HONG KONG (Reuters Breakingviews) - China’s big banks are digging deeper into the housing market. First-half results from the country’s four largest lenders, released on Wednesday, showed year-over-year increases in earnings of between 1.8 and 11.5 percent. They are also extending new credit more slowly than the wider financial system. That relative restraint is welcome, as are some signs of improvement on bad loans. But continued heavy lending into China’s residential property boom could be storing up fresh trouble.
Official data shows China’s total social financing - a broad measure that includes non-traditional lending - rose 12.8 percent to nearly 167 trillion yuan ($25.3 trillion) in the twelve months to June. None of the so-called Big Four were that exuberant. The biggest, the $311 billion Industrial and Commercial Bank of China, expanded its loan book by about 9 percent, as did Bank of China. Agricultural Bank of China and China Construction Bank boosted their outstanding credits by 11 and 12 percent, respectively.
Meanwhile, some measures of stress improved a bit. The ratio of non-performing loans to overall lending fell at three of the four banks. All but one also reported that the amount they have set aside in impairment charges had risen, as a proportion of the stock of duff loans. That measure had declined in recent years.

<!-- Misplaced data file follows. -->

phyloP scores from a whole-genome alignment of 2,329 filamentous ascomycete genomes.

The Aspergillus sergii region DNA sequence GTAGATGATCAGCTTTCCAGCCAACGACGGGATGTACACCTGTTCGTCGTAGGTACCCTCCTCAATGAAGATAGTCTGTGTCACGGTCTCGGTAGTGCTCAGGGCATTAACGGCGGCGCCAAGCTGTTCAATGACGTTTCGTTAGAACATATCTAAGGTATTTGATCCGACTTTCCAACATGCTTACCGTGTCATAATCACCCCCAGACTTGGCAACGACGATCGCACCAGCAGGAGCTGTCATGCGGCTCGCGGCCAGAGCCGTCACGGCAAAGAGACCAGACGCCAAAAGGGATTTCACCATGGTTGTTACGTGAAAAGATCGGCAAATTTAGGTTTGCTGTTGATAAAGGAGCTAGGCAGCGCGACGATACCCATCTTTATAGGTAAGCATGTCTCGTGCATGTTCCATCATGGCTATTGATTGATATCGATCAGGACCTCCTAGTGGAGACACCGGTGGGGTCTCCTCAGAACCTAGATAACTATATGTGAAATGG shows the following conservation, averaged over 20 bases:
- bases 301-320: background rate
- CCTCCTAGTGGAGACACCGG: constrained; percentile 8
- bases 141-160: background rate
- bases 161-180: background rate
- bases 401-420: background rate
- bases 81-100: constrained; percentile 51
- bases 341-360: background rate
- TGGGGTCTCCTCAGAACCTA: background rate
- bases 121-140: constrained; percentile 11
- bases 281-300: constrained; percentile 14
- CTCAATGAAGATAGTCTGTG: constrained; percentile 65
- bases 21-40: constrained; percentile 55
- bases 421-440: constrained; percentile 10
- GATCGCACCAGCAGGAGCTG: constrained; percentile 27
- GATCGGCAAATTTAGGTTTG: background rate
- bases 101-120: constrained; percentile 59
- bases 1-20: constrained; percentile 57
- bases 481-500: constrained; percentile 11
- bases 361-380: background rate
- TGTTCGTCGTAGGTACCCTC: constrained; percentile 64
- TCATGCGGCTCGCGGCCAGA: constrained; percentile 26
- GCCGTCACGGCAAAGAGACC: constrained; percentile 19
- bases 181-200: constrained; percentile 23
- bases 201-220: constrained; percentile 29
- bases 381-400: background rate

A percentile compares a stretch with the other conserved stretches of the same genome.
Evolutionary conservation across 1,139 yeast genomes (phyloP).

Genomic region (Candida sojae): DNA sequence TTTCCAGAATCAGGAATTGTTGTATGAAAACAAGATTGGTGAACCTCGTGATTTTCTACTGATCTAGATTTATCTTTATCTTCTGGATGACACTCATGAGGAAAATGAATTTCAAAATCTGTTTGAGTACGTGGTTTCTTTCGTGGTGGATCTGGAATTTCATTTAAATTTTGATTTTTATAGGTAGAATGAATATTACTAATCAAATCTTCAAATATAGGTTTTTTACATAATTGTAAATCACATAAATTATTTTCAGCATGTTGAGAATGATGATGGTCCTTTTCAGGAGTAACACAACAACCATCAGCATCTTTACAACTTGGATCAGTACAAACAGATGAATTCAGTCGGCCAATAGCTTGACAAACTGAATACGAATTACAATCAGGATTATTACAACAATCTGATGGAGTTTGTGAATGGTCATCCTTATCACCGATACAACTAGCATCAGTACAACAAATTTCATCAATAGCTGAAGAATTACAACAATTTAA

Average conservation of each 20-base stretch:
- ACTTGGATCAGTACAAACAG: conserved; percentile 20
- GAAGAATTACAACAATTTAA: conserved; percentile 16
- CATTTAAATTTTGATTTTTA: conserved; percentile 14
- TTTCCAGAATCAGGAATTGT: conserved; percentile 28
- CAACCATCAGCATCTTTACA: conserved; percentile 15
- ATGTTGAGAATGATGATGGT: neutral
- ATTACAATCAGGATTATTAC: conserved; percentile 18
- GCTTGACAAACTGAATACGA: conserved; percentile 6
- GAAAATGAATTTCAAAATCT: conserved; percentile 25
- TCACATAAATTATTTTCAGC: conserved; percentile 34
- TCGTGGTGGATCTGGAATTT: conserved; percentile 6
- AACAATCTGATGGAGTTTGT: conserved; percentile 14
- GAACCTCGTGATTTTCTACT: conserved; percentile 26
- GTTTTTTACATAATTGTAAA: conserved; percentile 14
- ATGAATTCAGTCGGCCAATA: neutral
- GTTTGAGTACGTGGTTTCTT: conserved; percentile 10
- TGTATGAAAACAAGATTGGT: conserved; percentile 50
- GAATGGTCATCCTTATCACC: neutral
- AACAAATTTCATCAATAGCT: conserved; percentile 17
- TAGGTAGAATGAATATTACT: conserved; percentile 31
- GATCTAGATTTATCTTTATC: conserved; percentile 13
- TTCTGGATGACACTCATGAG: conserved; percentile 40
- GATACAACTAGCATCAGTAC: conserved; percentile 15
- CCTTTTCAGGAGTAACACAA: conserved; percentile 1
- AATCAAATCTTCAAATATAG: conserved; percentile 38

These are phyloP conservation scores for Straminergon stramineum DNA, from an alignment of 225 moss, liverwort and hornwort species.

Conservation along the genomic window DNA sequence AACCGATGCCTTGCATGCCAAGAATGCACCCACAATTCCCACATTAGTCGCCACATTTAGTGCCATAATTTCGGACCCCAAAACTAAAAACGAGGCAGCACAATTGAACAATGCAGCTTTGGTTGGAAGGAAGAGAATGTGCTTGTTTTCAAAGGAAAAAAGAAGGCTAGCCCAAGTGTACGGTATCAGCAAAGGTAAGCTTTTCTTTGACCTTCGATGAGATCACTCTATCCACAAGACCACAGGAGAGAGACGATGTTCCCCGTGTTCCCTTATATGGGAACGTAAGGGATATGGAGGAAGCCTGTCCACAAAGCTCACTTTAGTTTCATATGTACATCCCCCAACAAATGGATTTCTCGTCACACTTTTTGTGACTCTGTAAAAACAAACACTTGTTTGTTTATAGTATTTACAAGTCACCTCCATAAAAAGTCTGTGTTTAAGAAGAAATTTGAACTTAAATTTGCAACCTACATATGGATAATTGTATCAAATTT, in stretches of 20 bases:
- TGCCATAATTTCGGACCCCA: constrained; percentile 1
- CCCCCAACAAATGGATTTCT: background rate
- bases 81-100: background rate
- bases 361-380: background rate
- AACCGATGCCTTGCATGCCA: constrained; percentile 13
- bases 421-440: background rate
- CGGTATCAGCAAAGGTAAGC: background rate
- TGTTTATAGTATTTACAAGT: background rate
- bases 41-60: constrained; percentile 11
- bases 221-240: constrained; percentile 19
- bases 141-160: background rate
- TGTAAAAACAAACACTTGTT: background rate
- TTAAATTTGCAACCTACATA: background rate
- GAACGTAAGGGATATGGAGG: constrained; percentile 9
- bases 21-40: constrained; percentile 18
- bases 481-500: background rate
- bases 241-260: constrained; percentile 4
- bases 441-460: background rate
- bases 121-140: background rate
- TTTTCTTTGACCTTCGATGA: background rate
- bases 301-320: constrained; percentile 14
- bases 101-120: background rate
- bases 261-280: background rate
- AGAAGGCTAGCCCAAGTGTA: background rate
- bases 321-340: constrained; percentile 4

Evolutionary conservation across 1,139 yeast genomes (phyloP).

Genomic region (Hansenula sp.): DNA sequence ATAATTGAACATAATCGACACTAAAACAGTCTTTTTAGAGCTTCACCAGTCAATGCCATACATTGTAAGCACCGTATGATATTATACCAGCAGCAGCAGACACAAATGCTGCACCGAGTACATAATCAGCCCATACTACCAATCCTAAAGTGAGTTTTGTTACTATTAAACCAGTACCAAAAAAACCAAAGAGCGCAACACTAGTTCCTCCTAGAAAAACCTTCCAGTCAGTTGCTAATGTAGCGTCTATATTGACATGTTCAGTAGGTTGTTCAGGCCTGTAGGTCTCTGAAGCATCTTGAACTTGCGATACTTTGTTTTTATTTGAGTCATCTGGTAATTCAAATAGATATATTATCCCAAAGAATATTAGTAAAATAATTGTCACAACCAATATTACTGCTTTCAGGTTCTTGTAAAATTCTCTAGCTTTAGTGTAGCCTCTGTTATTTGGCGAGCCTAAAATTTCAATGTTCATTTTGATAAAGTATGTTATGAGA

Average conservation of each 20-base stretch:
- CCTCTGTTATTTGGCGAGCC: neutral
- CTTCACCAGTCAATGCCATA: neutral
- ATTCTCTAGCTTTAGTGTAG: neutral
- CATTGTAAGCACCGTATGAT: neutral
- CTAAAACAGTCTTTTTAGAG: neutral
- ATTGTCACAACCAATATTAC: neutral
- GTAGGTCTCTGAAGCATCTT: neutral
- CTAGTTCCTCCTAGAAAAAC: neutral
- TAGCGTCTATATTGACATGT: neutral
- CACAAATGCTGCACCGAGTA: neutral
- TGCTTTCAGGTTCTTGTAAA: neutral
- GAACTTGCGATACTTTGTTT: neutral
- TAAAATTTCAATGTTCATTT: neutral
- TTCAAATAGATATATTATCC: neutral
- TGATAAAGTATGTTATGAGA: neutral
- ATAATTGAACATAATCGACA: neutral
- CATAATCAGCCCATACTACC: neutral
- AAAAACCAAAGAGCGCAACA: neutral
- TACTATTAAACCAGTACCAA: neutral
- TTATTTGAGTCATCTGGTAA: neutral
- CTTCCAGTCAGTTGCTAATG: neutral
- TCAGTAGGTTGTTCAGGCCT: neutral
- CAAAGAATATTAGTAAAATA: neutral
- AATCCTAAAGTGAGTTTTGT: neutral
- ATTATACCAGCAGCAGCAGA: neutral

Nevertheless, the headline stability masks a shift in focus. All four banks, which traditionally focused on corporate borrowers, have rushed into mortgages. Home loans ballooned by between 21 and 28 percent over the last year, Breakingviews calculations show, and accounted for between 54 and 63 percent of overall lending growth. This continues a trend that started last year.
To be fair, the expansion is also slightly less frantic than at smaller rivals: China’s overall stock of personal mortgages rose by nearly 31 percent over the same period. Unlike many state-owned enterprises, the average Chinese family is not heavily indebted. Safeguards such as down payments provide some protection in the event of default. And while housing may be expensive, China’s leaders will do their utmost to avoid a slump.
Still, it’s another reason for shareholders to fret. China’s banks have long traded below book value, as investors worried they were underplaying their bad-debt problem, and were too in thrall to Beijing. The mortgage mania adds another uncertainty.
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